If you were to do a google search on cave living around the world, I think that you would be quite surprised with what that search revealed. I can testify to this as that is exactly what I did after becoming a self-confessed cave dweller.
Previously, I had only associated cave living with prehistoric man of our history books. When I started to research cave houses in Andalucia I soon learnt that many of the refurbished caves within the region date back as far as the Moorish times.
So I started to wonder where else cave living existed. Upon doing a google search I was amazed to discover how widespread cave living is. There truly is cave living around the world, with 5 of our 7 continents having cave homes – Africa, Asia, Australia, Europe and North America.
So I thought that in a slight change of direction I would write a brief blog entry each month about the cave dwellings in each of these Continents.
The first Continent in this series on cave living around the world is Africa.
Cave dwellings of Africa
Africa is home to some of the oldest evidence of humanity and their ongoing relationship with caves. As recently as 2015 there was an extraordinary find in a South African cave that now suggests that man may be up to 2.8 million years old.
But that’s all in the past ! Fast forwarding to modern-day we discover that Africa is still home to a number of cave dwellers.
Libya – Gharyan (Naufosa Mountains)
In this region of Libya, caves were popular as they provided warmth in the winter months and kept the inhabitants cool in the summer months – sound familiar ? The caves were dug vertically into the ground and excavated around a central courtyard. The caves were typically about 10m long and split into 3 sections – the parents sleeping area; the children’s bedding and a living room. There were additional smaller caves which were used as communal cooking areas.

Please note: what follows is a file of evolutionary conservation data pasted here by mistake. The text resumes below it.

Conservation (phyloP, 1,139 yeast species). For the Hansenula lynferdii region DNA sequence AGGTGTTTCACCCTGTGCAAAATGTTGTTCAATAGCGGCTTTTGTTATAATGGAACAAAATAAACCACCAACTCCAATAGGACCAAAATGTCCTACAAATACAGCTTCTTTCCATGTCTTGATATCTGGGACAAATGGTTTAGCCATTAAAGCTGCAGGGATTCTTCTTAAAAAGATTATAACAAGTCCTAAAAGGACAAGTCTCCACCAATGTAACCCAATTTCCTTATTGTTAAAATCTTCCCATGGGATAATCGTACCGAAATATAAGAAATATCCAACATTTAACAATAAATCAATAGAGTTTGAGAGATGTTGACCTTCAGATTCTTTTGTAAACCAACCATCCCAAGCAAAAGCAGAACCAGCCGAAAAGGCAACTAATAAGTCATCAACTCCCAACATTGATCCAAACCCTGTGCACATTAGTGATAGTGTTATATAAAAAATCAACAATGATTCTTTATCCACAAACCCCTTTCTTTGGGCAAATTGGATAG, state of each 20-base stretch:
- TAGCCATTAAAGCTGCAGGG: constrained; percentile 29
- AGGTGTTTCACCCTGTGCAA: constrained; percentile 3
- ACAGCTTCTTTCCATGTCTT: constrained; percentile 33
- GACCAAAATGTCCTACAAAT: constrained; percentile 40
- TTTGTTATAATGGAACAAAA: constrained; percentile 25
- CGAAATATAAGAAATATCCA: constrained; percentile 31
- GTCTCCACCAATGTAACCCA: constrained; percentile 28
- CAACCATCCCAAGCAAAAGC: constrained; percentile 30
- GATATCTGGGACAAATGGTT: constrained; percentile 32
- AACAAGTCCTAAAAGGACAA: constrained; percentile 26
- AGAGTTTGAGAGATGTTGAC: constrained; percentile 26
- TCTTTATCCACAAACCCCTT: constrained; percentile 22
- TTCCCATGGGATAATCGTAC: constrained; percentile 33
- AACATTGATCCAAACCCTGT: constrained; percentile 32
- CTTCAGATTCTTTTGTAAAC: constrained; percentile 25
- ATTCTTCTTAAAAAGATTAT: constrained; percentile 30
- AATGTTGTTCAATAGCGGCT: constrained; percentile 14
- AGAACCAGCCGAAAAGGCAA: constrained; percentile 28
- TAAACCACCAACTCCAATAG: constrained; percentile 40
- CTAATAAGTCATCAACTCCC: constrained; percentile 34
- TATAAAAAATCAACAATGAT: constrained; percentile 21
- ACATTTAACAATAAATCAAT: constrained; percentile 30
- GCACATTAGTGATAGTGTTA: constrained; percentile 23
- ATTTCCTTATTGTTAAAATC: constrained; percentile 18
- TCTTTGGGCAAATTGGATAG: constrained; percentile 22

Sadly, most are now abandoned as the families moved into more modern accommodations. More recently though some have been refurbished for tourism purposes, with several being opened up as hotels.
Mali – The Bandiagara Escarpment (land of the Dogons)
In this part of Mali, Dogon homes are carved into the Bandiagara escarpment. There are 30 villages in total along the escarpment, with everything from simple homes in the cliff walls to detailed mosques made of mud and sticks.
Thankfully, much of the Dogons original cultural traditions still exist and visitors can stay in the villages along the escarpment.
Morocco – Bhalil
Bhalil is noted for its unique caves in the old part of the village. Sadly once again progress is destroying traditional ways and the caves are slowly disappearing as the village modernizes. Now only a handful remain, which are open to tourist visits.
Tunisia – Matmata
In Tunisia, the Berber have built cave homes to avoid both the intense heat and strong winds of the desert. The sandstone is soft enough to enable excavation by hand but strong enough to last for centuries. One such village is Matmata and is still home to some 2000 people.
The homes are built by first digging a large pit, then tunneling into the sides before cutting artificial caves. The homes are grouped around a central courtyard and connected to other courtyards with more rooms forming an underground labyrinth.
So there you have it, the first blog entry on cave living around the World. Make sure you subscribe to the blog to ensure you don’t miss the next instalment which will look at cave living in Asia.
So … Who are one foot in the cave ?
We (Danny and Josie) have spent the last 10 years living and working in the Caribbean. In 2015 we decided we wanted to move closer to family and friends so bought a cave house in the Granada region of Andalucia, Spain. We moved there full time in January 2017. Now we write about our experiences of cave living and how we are adapting to life in Spain.
We also have a Facebook page full of pictures, experiences and information that we have found useful along the way. If its your thing, you can also follow us on Instagram 🙂
5 words related to this blog entry …
The World – El Mundo
Continent – El Continente
Winter – El Invierno
Summer – El Verano
Underground – Subterráneo